The first version of Silverlight appeared in 2007 as a multimedia player, but was soon followed by versions that included a cut-down .NET runtime and could run both in the browser and on the desktop, on Windows and Mac (Linux support was claimed but never fully delivered). Silverlight content and applications were defined in XAML, a slimline version of Windows Presentation Foundation. Silverlight also became the runtime for applications on Windows Phone.

Continue reading

Ransomware-hit law firm secures High Court judgment against unknown criminals

You tell 'em, 4 New Square chambers

The London law firm which secured a court injunction forbidding ransomware criminals from publishing data stolen from them has now gone a step further – by securing a default judgment from the High Court.

4 New Square Ltd, a barristers' chambers, raised some amusement in cyber security circles in July when it applied for a High Court injunction in the wake of a ransomware infection. Yesterday the High Court ruled in the firm's favour by default, as the criminals had "not engaged with the proceedings and have not filed an Acknowledgement of Service or Defence."

Judge Mr Justice Nicklin went into five pages of legal detail setting out how the ransomware gang must "by 4pm on 27 September 2021 deliver up to the Claimants' solicitors and/or delete the Information in his possession, custody or control" and by 4 October give "details about whether he has passed any of the Information to a third party and identifying any said third party and their contact details."

Continue reading

Dowden out, Dorries in: Is UK data protection in safe hands?

It's a new dawn, it's a new day, it's a new life... for Dorries

Comment Nadine Dorries is the latest government minister charged with steering the data protection law through the choppy straits between the UK's desire to unleash "data's power across the economy and society for the benefit of British citizens and British businesses", and the boring need to comply with EU data protection law.

A Conservative politician once suspended from the party whip for appearing on a television programme in which she ate ostrich anus may not be the obvious choice for the challenge, but that's where we are today.

Dorries replaces Oliver Dowden as minister in charge of the Department for Digital, Culture, Media and Sport, after Brit Prime Minister Boris Johnson's ruthless cabinet reshuffle. If taken at his word, Dowden is a man who cares about data. "Data is now one of the most important resources in the world. It fuels the global economy, drives science and innovation, and powers the technology we rely upon to work, shop and connect with friends and family," he oozed in the foreword to the recent consultation on changes to UK data protection law.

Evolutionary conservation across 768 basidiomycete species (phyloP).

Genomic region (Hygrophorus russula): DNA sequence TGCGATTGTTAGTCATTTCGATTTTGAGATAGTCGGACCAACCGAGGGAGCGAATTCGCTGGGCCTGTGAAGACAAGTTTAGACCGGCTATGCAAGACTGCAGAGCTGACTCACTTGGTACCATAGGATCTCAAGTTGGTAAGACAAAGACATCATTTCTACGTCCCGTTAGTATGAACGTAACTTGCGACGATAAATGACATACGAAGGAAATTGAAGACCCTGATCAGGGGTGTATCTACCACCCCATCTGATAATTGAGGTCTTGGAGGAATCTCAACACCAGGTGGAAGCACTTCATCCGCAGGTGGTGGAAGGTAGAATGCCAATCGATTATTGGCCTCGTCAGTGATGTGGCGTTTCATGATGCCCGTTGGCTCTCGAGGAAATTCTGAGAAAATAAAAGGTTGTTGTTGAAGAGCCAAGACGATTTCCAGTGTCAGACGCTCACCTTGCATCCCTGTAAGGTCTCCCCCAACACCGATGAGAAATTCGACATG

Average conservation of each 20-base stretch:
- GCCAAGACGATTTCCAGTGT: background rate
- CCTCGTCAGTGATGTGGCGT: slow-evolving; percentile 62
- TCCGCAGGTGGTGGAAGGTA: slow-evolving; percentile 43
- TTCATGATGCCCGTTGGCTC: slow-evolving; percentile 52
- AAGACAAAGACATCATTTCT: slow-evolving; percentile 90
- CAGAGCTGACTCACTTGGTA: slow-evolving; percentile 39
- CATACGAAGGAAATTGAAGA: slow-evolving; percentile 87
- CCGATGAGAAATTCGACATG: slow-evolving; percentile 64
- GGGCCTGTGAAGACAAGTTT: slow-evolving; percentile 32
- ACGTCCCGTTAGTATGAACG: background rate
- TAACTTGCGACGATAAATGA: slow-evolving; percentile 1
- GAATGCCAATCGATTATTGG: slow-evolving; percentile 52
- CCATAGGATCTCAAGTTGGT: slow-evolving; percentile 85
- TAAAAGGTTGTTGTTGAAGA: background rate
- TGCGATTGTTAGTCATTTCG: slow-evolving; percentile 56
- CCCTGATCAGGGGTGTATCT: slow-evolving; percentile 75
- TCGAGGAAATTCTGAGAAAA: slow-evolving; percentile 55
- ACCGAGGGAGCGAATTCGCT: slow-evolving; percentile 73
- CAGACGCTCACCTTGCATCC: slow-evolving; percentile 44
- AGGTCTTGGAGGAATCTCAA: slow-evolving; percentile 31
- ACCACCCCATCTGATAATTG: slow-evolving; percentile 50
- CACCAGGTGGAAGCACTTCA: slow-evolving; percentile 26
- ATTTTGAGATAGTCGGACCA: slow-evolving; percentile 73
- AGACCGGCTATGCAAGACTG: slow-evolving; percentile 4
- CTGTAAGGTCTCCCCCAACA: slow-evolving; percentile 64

Continue reading

If it were possible to evade facial-recognition systems using just subtle makeup, it might look something like this

Interested in poking away at machine-learning models? This academic study could be a good start

Makeup carefully applied to the forehead, cheeks, and nose may help you evade facial recognition systems, judging from these computer scientists' experimental work.

Their described method is a form of adversarial attack, which generally involves subtly tweaking input data to trick machine-learning algorithms into misidentifying things in images, text, or audio.

In this case, the goal is to prevent a facial-recognition system from identifying you. In the past we've seen stickers you can put on your face or paper glasses you can wear to fool these kinds of technologies, though they aren't very inconspicuous. Guards, operators, or anyone else nearby will probably realize something's up when you walk by with this stuff on you.

Continue reading

What have the Romans ever done for us? In ServiceNow's new Rome release, replaced intranets, for one

Adds Teams integration for new ‘Employee Centre’, automated automation for service desk

ServiceNow has loosed the new "Rome" release of its SaaS workflow platform on a waiting world.

This one's very much a "When in Rome, do as the Romans do" affair as it doesn't diverge markedly from ServiceNow's current strategy of providing a platform that creates and orchestrates workflows. But there's also a bit of an "All roads lead to Rome" flavour to it, if you substitute "Rome" for apps that try to make sense of running a business at a time when people no longer come to the office every day.

In ServiceNow's take on the "new normal", hybrid work is perfectly possible, but in its view needs some additional tools to replicate the office experience.

Continue reading